Romingquet v. Commissioner of Social Security

Filing 21

ORDER signed by Magistrate Judge Carolyn K. Delaney on 7/20/17, ORDERING that Plaintiff's 16 motion for summary judgment is DENIED. The Commissioner's 19 cross-motion for summary judgment is GRANTED. Judgment is entered for the Commissioner. CASE CLOSED (Kastilahn, A)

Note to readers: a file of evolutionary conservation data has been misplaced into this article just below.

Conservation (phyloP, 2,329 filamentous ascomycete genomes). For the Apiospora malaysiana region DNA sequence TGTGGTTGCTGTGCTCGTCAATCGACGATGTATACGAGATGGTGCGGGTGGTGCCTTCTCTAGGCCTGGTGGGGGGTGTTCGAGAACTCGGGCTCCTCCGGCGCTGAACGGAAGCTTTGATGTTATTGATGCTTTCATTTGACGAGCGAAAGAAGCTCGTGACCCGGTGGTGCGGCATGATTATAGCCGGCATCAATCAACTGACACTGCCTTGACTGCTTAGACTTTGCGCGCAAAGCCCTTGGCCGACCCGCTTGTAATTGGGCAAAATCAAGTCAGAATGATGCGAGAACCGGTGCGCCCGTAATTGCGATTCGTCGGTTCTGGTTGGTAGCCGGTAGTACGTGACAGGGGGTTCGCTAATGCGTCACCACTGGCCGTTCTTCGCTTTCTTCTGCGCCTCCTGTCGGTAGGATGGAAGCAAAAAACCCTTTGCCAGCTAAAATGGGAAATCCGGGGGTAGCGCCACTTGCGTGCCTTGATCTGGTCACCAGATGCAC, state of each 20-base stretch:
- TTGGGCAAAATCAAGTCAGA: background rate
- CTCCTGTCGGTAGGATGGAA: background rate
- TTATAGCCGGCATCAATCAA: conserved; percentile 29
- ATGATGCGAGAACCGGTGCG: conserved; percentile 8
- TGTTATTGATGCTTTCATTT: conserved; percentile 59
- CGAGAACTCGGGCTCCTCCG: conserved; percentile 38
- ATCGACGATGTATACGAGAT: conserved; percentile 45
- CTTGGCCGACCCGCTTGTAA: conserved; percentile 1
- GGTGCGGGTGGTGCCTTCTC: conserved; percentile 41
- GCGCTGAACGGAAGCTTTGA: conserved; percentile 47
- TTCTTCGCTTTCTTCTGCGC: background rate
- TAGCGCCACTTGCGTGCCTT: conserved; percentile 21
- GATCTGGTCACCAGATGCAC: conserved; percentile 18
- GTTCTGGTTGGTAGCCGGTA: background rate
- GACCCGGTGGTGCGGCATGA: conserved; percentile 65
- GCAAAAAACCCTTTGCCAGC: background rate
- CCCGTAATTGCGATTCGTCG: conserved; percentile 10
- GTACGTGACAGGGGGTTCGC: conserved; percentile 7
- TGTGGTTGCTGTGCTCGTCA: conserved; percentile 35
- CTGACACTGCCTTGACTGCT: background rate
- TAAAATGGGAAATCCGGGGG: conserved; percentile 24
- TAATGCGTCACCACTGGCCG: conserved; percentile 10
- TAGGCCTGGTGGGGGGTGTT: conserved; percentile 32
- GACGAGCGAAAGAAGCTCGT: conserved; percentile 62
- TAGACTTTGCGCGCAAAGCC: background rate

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1 2 3 4 5 6 7 8 UNITED STATES DISTRICT COURT 9 FOR THE EASTERN DISTRICT OF CALIFORNIA 10 11 JESSICA G. ROMINGQUET, 12 13 14 15 No. 2:16-cv-01249 CKD Plaintiff, v. ORDER NANCY A. BERRYHILL, Acting Commissioner of Social Security, Defendant. 16 17 18 Plaintiff seeks judicial review of a final decision of the Commissioner of Social Security 19 (“Commissioner”) denying an application for Supplemental Security Income (“SSI”) under Title 20 XVI of the Social Security Act (“Act”). For the reasons discussed below, the court will deny 21 plaintiff’s motion for summary judgment and grant the Commissioner’s cross-motion for 22 summary judgment. 23 BACKGROUND 24 Plaintiff, born August 10, 1974, applied on April 10, 2013 for SSI, alleging disability 25 beginning January 2, 2002. Administrative Transcript (“AT”) 54, 140-144. Plaintiff alleged she 26 was unable to work due to arthritis, scoliosis, depression and inability to stand for long. AT 166. 27 28 1 1 In a decision dated November 4, 2014, the ALJ determined that plaintiff was not disabled.1 AT 2 22-29. The ALJ made the following findings (citations to 20 C.F.R. omitted): 3 1. The claimant has not engaged in substantial gainful activity since April 10, 2013, the application date. 4 2. The claimant has the following severe impairments: back disorder, right shoulder disorder, arthritis, and obesity. 5 6 3. The claimant does not have an impairment or combination of impairments that meets or medically equals one of the listed impairments in 20 CFR Part 404, Subpart P, Appendix 1. 7 8 4. After careful consideration of the entire record, the undersigned finds that the claimant has the residual functional capacity to perform sedentary work, but she can never kneel, crawl, or climb 9 10 11 12 13 14 15 16 17 18 19 20 21 22 23 24 25 1 Disability Insurance Benefits are paid to disabled persons who have contributed to the Social Security program, 42 U.S.C. § 401 et seq. Supplemental Security Income is paid to disabled persons with low income. 42 U.S.C. § 1382 et seq. Both provisions define disability, in part, as an “inability to engage in any substantial gainful activity” due to “a medically determinable physical or mental impairment. . . .” 42 U.S.C. §§ 423(d)(1)(a) & 1382c(a)(3)(A). A parallel five-step sequential evaluation governs eligibility for benefits under both programs. See 20 C.F.R. §§ 404.1520, 404.1571-76, 416.920 & 416.971-76; Bowen v. Yuckert, 482 U.S. 137, 140-142, 107 S. Ct. 2287 (1987). The following summarizes the sequential evaluation: Step one: Is the claimant engaging in substantial gainful activity? If so, the claimant is found not disabled. If not, proceed to step two. Step two: Does the claimant have a “severe” impairment? If so, proceed to step three. If not, then a finding of not disabled is appropriate. Step three: Does the claimant’s impairment or combination of impairments meet or equal an impairment listed in 20 C.F.R., Pt. 404, Subpt. P, App.1? If so, the claimant is automatically determined disabled. If not, proceed to step four. Step four: Is the claimant capable of performing his past work? If so, the claimant is not disabled. If not, proceed to step five. Step five: Does the claimant have the residual functional capacity to perform any other work? If so, the claimant is not disabled. If not, the claimant is disabled. 26 Lester v. Chater, 81 F.3d 821, 828 n.5 (9th Cir. 1995). 27 The claimant bears the burden of proof in the first four steps of the sequential evaluation process. Bowen, 482 U.S. at 146 n.5, 107 S. Ct. at 2294 n.5. The Commissioner bears the burden if the sequential evaluation process proceeds to step five. Id. 2 28 1 4 ladders, ropes, or scaffolds. She can only occasionally balance, stoop, crouch, and climb ramps and stairs. She must avoid concentrated exposure to hazards, which are defined as operational control of dangerous moving machinery and unprotected heights. She is also limited to jobs that can be performed while using a hand-held assistive device required for uneven terrain or prolonged ambulation. 5 5. The claimant has no past relevant work. 6 6. The claimant was born on August 10, 1974 and was 38 years old, which is defined as a younger individual age 18-44, on the date the application was filed. 2 3 7 8 7. The claimant has a limited education and is able to communicate in English. 9 8. Transferability of job skills is not an issue in this case because the claimant does not have past relevant work. 10 9. Considering the claimant’s age, education, work experience, and residual functional capacity, there are jobs that exist in significant numbers in the national economy that the claimant can perform. 11 12 13 10. The claimant has not been under a disability, as defined in the Social Security Act, since April 10, 2013, the date the application was filed. 14 15 AT 22-29. 16 ISSUES PRESENTED 17 Plaintiff argues that the ALJ committed the following errors in finding plaintiff not 18 disabled: (1) the ALJ’s reasons for according “little weight” to the majority the opinion of Dr. 19 Senegor, plaintiff’s treating neurosurgeon, are not supported by substantial evidence; (2) the ALJ 20 erred by failing to properly consider plaintiff’s right shoulder impairment; (3) The ALJ erred in 21 his evaluation of plaintiff’s credibility; and (4) the Commissioner failed to sustain her burden of 22 establishing that there is other work in the national economy that plaintiff can perform. 23 LEGAL STANDARDS 24 The court reviews the Commissioner’s decision to determine whether (1) it is based on 25 proper legal standards pursuant to 42 U.S.C. § 405(g), and (2) substantial evidence in the record 26 as a whole supports it. Tackett v. Apfel, 180 F.3d 1094, 1097 (9th Cir. 1999). Substantial 27 evidence is more than a mere scintilla, but less than a preponderance. Connett v. Barnhart, 340 28 F.3d 871, 873 (9th Cir. 2003) (citation omitted). It means “such relevant evidence as a reasonable 3 1 mind might accept as adequate to support a conclusion.” Orn v. Astrue, 495 F.3d 625, 630 (9th 2 Cir. 2007), quoting Burch v. Barnhart, 400 F.3d 676, 679 (9th Cir. 2005). “The ALJ is 3 responsible for determining credibility, resolving conflicts in medical testimony, and resolving 4 ambiguities.” Edlund v. Massanari, 253 F.3d 1152, 1156 (9th Cir. 2001) (citations omitted). 5 “The court will uphold the ALJ’s conclusion when the evidence is susceptible to more than one 6 rational interpretation.” Tommasetti v. Astrue, 533 F.3d 1035, 1038 (9th Cir. 2008). 7 The record as a whole must be considered, Howard v. Heckler, 782 F.2d 1484, 1487 (9th 8 Cir. 1986), and both the evidence that supports and the evidence that detracts from the ALJ’s 9 conclusion weighed. See Jones v. Heckler, 760 F.2d 993, 995 (9th Cir. 1985). The court may not 10 affirm the ALJ’s decision simply by isolating a specific quantum of supporting evidence. Id.; see 11 also Hammock v. Bowen, 879 F.2d 498, 501 (9th Cir. 1989). If substantial evidence supports the 12 administrative findings, or if there is conflicting evidence supporting a finding of either disability 13 or nondisability, the finding of the ALJ is conclusive, see Sprague v. Bowen, 812 F.2d 1226, 14 1229-30 (9th Cir. 1987), and may be set aside only if an improper legal standard was applied in 15 weighing the evidence. See Burkhart v. Bowen, 856 F.2d 1335, 1338 (9th Cir. 1988). 16 ANALYSIS 17 A. Dr. Senegor’s Opinion 18 Dr. Senegor, a neurosurgeon, performed plaintiff’s discectomy in September 2013 and 19 provided follow-up care. AT 315-323. On August 4, 2014, Dr. Senegor noted that plaintiff “has 20 made a slow and painful recovery.” AT 580. He noted her complaints of “low back pain and no 21 leg pain,” her continued use of “significant amounts of pain medication,” and her “significant 22 limitations” on standing and walking. AT 580. Dr. Senegor further wrote that plaintiff’s “general 23 health is okay” and that her condition was “chronic and stable.” AT 580. 24 25 26 27 28 In weighing Dr. Senegor’s opinion, the ALJ wrote: Morris Senegor, M.D., a treating physician, stated on August 4, 2014 that the claimant could stand for less than 10 minutes and walk less than one block. Dr. Senegor further stated that the claimant needed an assistive device for prolonged ambulation. The portion of the opinion [regarding the assistive device] is given significant weight because it is consistent with the aggressive treatment that the claimant has received for her back disorder. 4 1 2 3 4 5 6 7 8 9 However, the rest of the opinion understates the claimant’s physical capacity and is given little weight for the following reasons. First, it is contradicted by the generally adequate physical functioning and normal gait that the claimant exhibited at physical examinations conducted after her back surgery. Second, it is contradicted by the admitted improvement in the claimant’s lower extremity symptoms after the surgery (hearing testimony). Third, it is inconsistent with the lack of positive findings from a diagnostic image of her knees, hands, elbows, or hips. Finally, it is inconsistent with the claimant’s admitted ability to help take care of two minor children and travel to the Philippines. AT 27 (record citations omitted). Plaintiff argues that the rejection of a portion of Dr. Senegor’s opinion was unreasonable and that the ALJ gave substantial weight to a reviewing physician over plaintiff’s treating 10 neurosurgeon without sufficient reasons. Plaintiff cites Dr. Senegor’s prescription of Fentanyl, an 11 extremely potent painkiller, as evidence that she continued to be in significant pain in August 12 2014. Plaintiff further argues that “the lack of diagnostic imaging” in plaintiff’s knees, hands, 13 elbows, and hips had no bearing on Dr. Senegor’s opinion, which was limited to her restrictions 14 as a result of low back impairment. As to plaintiff’s purported trip to the Philippines, plaintiff 15 was not asked about this at the hearing. She later submitted a declaration to the Appeals Council 16 that she had not taken such a trip, or even planned such a trip, since her alleged onset date in 17 2002. AT 582. Next, plaintiff asserts that the ALJ failed to consider that plaintiff had help in 18 caring for her children when he cited Dr. Senegor’s finding that she could “help take care of” 19 minor children. AT 45, 177-178, 184. Finally, plaintiff argues that her “normal gait” was 20 consistent with Dr. Senegor’s findings and not a reason to discount them. 21 The weight given to medical opinions depends in part on whether they are proffered by 22 treating, examining, or non-examining professionals. Lester v. Chater, 81 F.3d 821, 830 (9th Cir. 23 1995). Ordinarily, more weight is given to the opinion of a treating professional, who has a 24 greater opportunity to know and observe the patient as an individual. Id.; Smolen v. Chater, 80 25 F.3d 1273, 1285 (9th Cir. 1996). 26 To evaluate whether an ALJ properly rejected a medical opinion, in addition to 27 considering its source, the court considers whether (1) contradictory opinions are in the record; 28 and (2) clinical findings support the opinions. An ALJ may reject an uncontradicted opinion of a 5 1 treating or examining medical professional only for Aclear and convincing@ reasons. Lester , 81 2 F.3d at 831. In contrast, a contradicted opinion of a treating or examining professional may be 3 rejected for Aspecific and legitimate@ reasons. Lester, 81 F.3d at 830. While a treating 4 professional=s opinion generally is accorded superior weight, if it is contradicted by a supported 5 examining professional=s opinion (supported by different independent clinical findings), the ALJ 6 may resolve the conflict. Andrews v. Shalala, 53 F.3d 1035, 1041 (9th Cir. 1995) (citing 7 Magallanes v. Bowen, 881 F.2d 747, 751 (9th Cir. 1989)). In any event, the ALJ need not give 8 weight to conclusory opinions supported by minimal clinical findings. Meanel v. Apfel, 172 F.3d 9 1111, 1113 (9th Cir. 1999) (treating physician=s conclusory, minimally supported opinion 10 rejected); see also Magallanes, 881 F.2d at 751. The opinion of a non-examining professional, 11 without other evidence, is insufficient to reject the opinion of a treating or examining 12 professional. Lester, 81 F.3d at 831. 13 Dr. Senegor’s August 2014 opinion is brief and conclusory, consisting of a few short 14 paragraphs and noting that plaintiff’s “general health is okay.” There are no supporting notes or 15 indication of a physical examination. It appears that, prior to this “ten-month follow up 16 appointment,” Dr. Senegor last treated plaintiff in November 2013. Dr. Senegor was plaintiff’s 17 surgeon, and nothing in his opinion suggests he had more than cursory knowledge of her overall 18 physical limitations or daily activities. See Tonapetyan v. Halter, 242 F.3d 1144, 1149 (9th Cir. 19 2001) (“When confronted with conflicting medical opinions, an ALJ need not accept a treating 20 physician’s opinion that is conclusory and brief and unsupported by clinical findings.”) 21 Moreover, Dr. Senegor’s opinion of plaintiff’s abilities was contradicted by the record, 22 including medical notes indicating that plaintiff’s gait was normal at various times in 2014 (AT 23 459, 507, 514, 546); that plaintiff’s musculoskeletal exam was normal and non-tender in January 24 2014 (AT 387); and that plaintiff’s lower back pain was “stable” in January 2014 (AT 398). At 25 the August 2014 hearing, plaintiff testified that, since her two back surgeries in 2013, the 26 numbness in her legs had improved. AT 43. Although she arrived in a wheelchair, she conceded 27 that she could walk with the aid of a cane or walker, and short distances with neither. AT 40-41. 28 As to caring for her children, plaintiff testified that her husband was busy with school and it was 6 1 “hard for him to . . . be there,” but that he helped her with cooking and cleaning. AT 45. 2 Elsewhere in the record, plaintiff stated in 2013 that she got her children ready for school, took 3 them to school, cooked for them, washed, helped with their homework, and got them ready for 4 school the next day, though her husband had taken over “the chores” and cooking. AT 177-179. 5 Plaintiff also stated in 2013 that she did various activities, including swimming, every other 6 weekend. AT 181. As to plaintiff’s claimed levels of debilitating pain, the ALJ found plaintiff not fully 7 8 credible, noting her “apparent lack of discomfort” during the hearing and concluding that “the 9 record does not support [her] allegations of totally incapacitating symptoms.”2 AT 27-28. 10 Based on the objective medical evidence and record as a whole, the ALJ found plaintiff to 11 require an assistive device for walking, but rejected her surgeon’s opinion as to various other 12 functional limitations. Overall, the ALJ provided multiple specific and legitimate reasons for 13 assigning only “little weight” to that portion of Dr. Senegor’s opinion, supported by substantial 14 evidence in the record. 15 B. Right Shoulder Impairment 16 The ALJ found plaintiff’s severe impairments to include right shoulder disorder. AT 22. 17 Discussing this impairment in step four, the ALJ wrote: An MRI of the claimant’s right shoulder dated May 20, 2013 indicated acromioclavicular joint capsular hypertrophy, moderate supraspinatus tendinosis, and mild tendon tears. She had tenderness and positive impingement signs in the right shoulder at a physical examination conducted on May 8, 2014. However, during a physical examination conducted on June 13, 2014, she demonstrated a full range of motion, good strength, and no more than mild tenderness in the right shoulder, which show that the condition improved. 18 19 20 21 22 23 AT 25-26 (record citations omitted). Plaintiff argues that the ALJ “failed to properly consider any limitations flowing from 24 25 [the] right shoulder impairment and erred on relying on the opinion of a state agency medical 26 consultant who did not have updated evidence showing this impairment.” (ECF No. 16-1 at 17.) 27 28 2 This credibility finding is addressed below. 7 1 On June 13, 2014 plaintiff was examined by Dr. Bethune after being referred by Dr. Yeh 2 for right shoulder pain following a May 2014 MRI. AT 521. Dr. Bethune noted that plaintiff had 3 “mild anterior shoulder tenderness,” a “good range of motion” in her neck, and “shoulder 4 impingement tendinitis.” AT 521-523. Dr. Bethune reviewed the MRI images and found 5 “moderate supraspinatus tendinosis, slightly worsened from the prior examination” and “[n]ew 6 mild intrasubstance tearing of the footprint fibers of the infraspinatus tendon.” AT 525. He 7 referred plaintiff to physical therapy and noted a “possible injection.” AT 527. See Johnson v. 8 Shalala, 60 F.3d 1428, 1434 (9th Cir. 1995) (conservative course of treatment suggests “a lower 9 level of both pain and functional limitation.”). There is no indication that plaintiff actually had 10 physical therapy for her shoulder, nor that she underwent surgery on her right shoulder. See 11 Flaten v. Secretary of HHS, 44 F.3d 1453, 1464 (9th Cir. 1995) (failure to seek treatment for an 12 allegedly debilitating medical problem may be a valid consideration by the ALJ in determining 13 whether the alleged associated pain is not a significant nonexertional impairment). In July 2014, 14 when plaintiff returned to Dr. Yeh, she spoke largely of psychiatric problems and did not mention 15 her right shoulder, nor was she prescribed any further treatment for this issue at the exam. AT 16 545-547. 17 At the hearing, plaintiff was asked about “the need for any further surgeries” and did not 18 mention her right shoulder. AT 42. She testified that the heaviest thing she could lift was a 19 gallon of milk, weighing about eight pounds, and again did not mention shoulder pain. AT 44. 20 The ALJ factored this limitation into plaintiff’s sedentary RFC, which “involves lifting no more 21 than 10 pounds at a time and occasionally lifting or carrying articles like docket files, ledgers, and 22 small tools.” 20 C.F.R. § 416.967. Plaintiff has not cited medical evidence of “additional 23 functional limitations as a result of [her] shoulder impairment.” ECF No. 20 at 8. The court finds 24 no error in this portion of the ALJ’s step four assessment. 25 C. Credibility 26 Plaintiff also challenges the ALJ’s adverse credibility finding. Specifically, the ALJ 27 found that plaintiff’s “medically determinable impairments could reasonably be expected to cause 28 the alleged symptoms; however, the claimant’s statements concerning the intensity, persistence 8 1 and limiting effects of these symptoms are not entirely credible for the reasons explained in this 2 decision.” AT 26. 3 The ALJ determines whether a disability applicant is credible, and the court defers to the 4 ALJ’s discretion if the ALJ used the proper process and provided proper reasons. See, e.g., 5 Saelee v. Chater, 94 F.3d 520, 522 (9th Cir. 1995). If credibility is critical, the ALJ must make an 6 explicit credibility finding. Albalos v. Sullivan, 907 F.2d 871, 873-74 (9th Cir. 1990); Rashad v. 7 Sullivan, 903 F.2d 1229, 1231 (9th Cir. 1990) (requiring explicit credibility finding to be 8 supported by “a specific, cogent reason for the disbelief”). 9 In evaluating whether subjective complaints are credible, the ALJ should first consider 10 objective medical evidence and then consider other factors. Bunnell v. Sullivan, 947 F.2d 341, 11 344 (9th Cir. 1991) (en banc). If there is objective medical evidence of an impairment, the ALJ 12 then may consider the nature of the symptoms alleged, including aggravating factors, medication, 13 treatment and functional restrictions. See id. at 345-47. The ALJ also may consider: (1) the 14 applicant’s reputation for truthfulness, prior inconsistent statements or other inconsistent 15 testimony, (2) unexplained or inadequately explained failure to seek treatment or to follow a 16 prescribed course of treatment, and (3) the applicant’s daily activities. Smolen v. Chater, 80 F.3d 17 1273, 1284 (9th Cir. 1996); see generally SSR 96-7P, 61 FR 34483-01; SSR 95-5P, 60 FR 55406- 18 01; SSR 88-13. Work records, physician and third party testimony about nature, severity and 19 effect of symptoms, and inconsistencies between testimony and conduct also may be relevant. 20 Light v. Social Security Administration, 119 F.3d 789, 792 (9th Cir. 1997). A failure to seek 21 treatment for an allegedly debilitating medical problem may be a valid consideration by the ALJ 22 in determining whether the alleged associated pain is not a significant nonexertional impairment. 23 See Flaten v. Secretary of HHS, 44 F.3d 1453, 1464 (9th Cir. 1995). The ALJ may rely, in part, 24 on his or her own observations, see Quang Van Han v. Bowen, 882 F.2d 1453, 1458 (9th Cir. 25 1989), which cannot substitute for medical diagnosis. Marcia v. Sullivan, 900 F.2d 172, 177 n.6 26 (9th Cir. 1990). “Without affirmative evidence showing that the claimant is malingering, the 27 Commissioner’s reasons for rejecting the claimant’s testimony must be clear and convincing.” 28 Morgan v. Commissioner of Social Sec. Admin., 169 F.3d 595, 599 (9th Cir. 1999). 9 1 Here, the ALJ found that plaintiff’s “allegations of debilitating physical symptoms are not 2 well supported by the medical evidence of record.”3 AT 26. He cited evidence that the treatment 3 for plaintiff’s musculoskeletal impairments “was quite effective in reducing her symptoms.” AT 4 26; see AT 25 (“The medical evidence reflects that her treatment was quite effective in reducing 5 her symptoms. Her musculoskeletal and neurological function was often found to be essentially 6 normal at physical examinations conducted during the period from January 2014 through June 7 2014. She also frequently demonstrated normal gait at physical examinations [in 2014]. In 8 addition, her lower extremity symptoms admittedly improved after the surgery.”) (record citations 9 omitted). The ALJ stated that plaintiff’s physical functioning had been “generally adequate since 10 2014, as evidenced in the treatment records,” and there were “no relevant positive findings from a 11 diagnostic image of her knees, hands, elbows, or hips.” AT 26. The ALJ next noted that “plaintiff worked only sporadically prior to the alleged disability 12 13 onset date, which raises a question as to whether the claimant’s continuing unemployment is 14 actually due to medical impairments.” AT 26. Putting aside plaintiff’s alleged trip to the 15 Philippines, which she denies, the ALJ continued that plaintiff “showed no persuasive evidence of 16 debilitating pain or discomfort while testifying at the hearing,” a fact “given some slight weight” 17 when determining her credibility. AT 27. As to plaintiff’s multiple alleged side effects from the 18 use of medications, “the absence of any documented concerns from any doctor in the record 19 indicates that those side effects are generally mild[.]” AT 27. In light of the medical record and evidence of plaintiff’s daily activities, discussed above, 20 21 the undersigned concludes that the ALJ used the proper process and provided proper reasons in 22 finding plaintiff “not entirely credible” about the limiting effects of her symptoms. 23 //// 24 3 25 26 27 28 Although plaintiff arrived at the hearing in a wheelchair, when the ALJ asked for details about what doctor prescribed it, how long plaintiff had to use it, and how often she had to use it, plaintiff testified that Dr. Senegor prescribed it “when I got my surgery,” but did not provide further details of any such prescription. AT 39-40. “I’m not saying I cannot walk,” plaintiff stated in response to questioning. AT 40-41. “I can walk.” She further testified that, when she walked her children to school, she used a wheelchair or walker “because I feel like my back is going to break.” AT 41. 10 1 D. Other Work 2 Finally, plaintiff claims that the Commissioner failed to establish that there is other work 3 in the national economy that plaintiff could perform. See Bruton v. Massanari, 268 F.3d 824, 828 4 n.1 (9th Cir. 2001) (“At Step Five . . . , the Commissioner bears the burden of proving that the 5 claimant can perform other jobs that exist in substantial numbers in the national economy. 20 6 C.F.R. § 416.920(f). There are two ways for the Commissioner to meet this burden: (1) by the 7 testimony of a vocational expert or (2) by reference to the grids.”) (internal citations omitted). 8 In this case, the Commissioner employed the testimony of a vocational expert. AT 46-49. 9 Plaintiff contends that, when the ALJ posed hypothetical questions to this expert about what jobs 10 plaintiff could do given her limitations, he failed to pose a “complete” hypothetical that included 11 all of the limitations supported by the record. 12 Hypothetical questions posed to a vocational expert must set out all the substantial, 13 supported limitations and restrictions of the particular claimant. Magallanes v. Bowen, 881 F.2d 14 747, 756 (9th Cir. 1989). If a hypothetical does not reflect all the claimant’s limitations, the 15 expert’s testimony as to jobs in the national economy the claimant can perform has no evidentiary 16 value. DeLorme v. Sullivan, 924 F.2d 841, 850 (9th Cir. 1991). While the ALJ may pose to the 17 expert a range of hypothetical questions, based on alternate interpretations of the evidence, the 18 hypothetical that ultimately serves as the basis for the ALJ’s determination must be supported by 19 substantial evidence in the record as a whole. Embrey v. Bowen, 849 F.2d 418, 422-23 (9th Cir. 20 1988). 21 Here, the ALJ asked about representative jobs that could be performed with the following 22 limitations: “light work with occasional posturals, climbing, balancing, stooping, kneeling, 23 crouching, and crawling” (AT 46) ; “sedentary work . . . that can be performed by using a 24 handheld assistive device required for uneven terrain or prolonged ambulation” (AT 47); and “if a 25 person, because they were partially confined in a wheelchair, could stand and walk less than two 26 hours” (AT 48). The first two hypotheticals correspond to the ALJ’s determination of plaintiff’s 27 residual functional capacity in Step Four. Upon review of the medical evidence concerning 28 plaintiff’s need for a wheelchair, the ALJ determined that the third hypothetical did not apply. See 11 1 AT 48-49. 2 Plaintiff asserts that these hypothetical questions failed to include “the limitations of Dr. 3 Sengor, whose opinion was improperly rejected” and plaintiff’s “credible testimony.” ECF No. 4 16-1 at 22. These issues have been addressed herein, and the ALJ’s conclusions found to be 5 supported by the record. The court also finds no error in the ALJ’s questions to the vocational 6 expert who, based on these hypotheticals, testified that there was work in the national economy 7 plaintiff could perform. 8 CONCLUSION 9 For the reasons stated herein, IT IS HEREBY ORDERED that: 10 1. Plaintiff’s motion for summary judgment (ECF No. 16) is denied; 11 2. The Commissioner’s cross-motion for summary judgment (ECF No. 19) is granted; 12 13 14 and 3. Judgment is entered for the Commissioner. Dated: July 20, 2017 _____________________________________ CAROLYN K. DELANEY UNITED STATES MAGISTRATE JUDGE 15 16 17 18 19 20 2 roming1249.ssi.ckd 21 22 23 24 25 26 27 28 12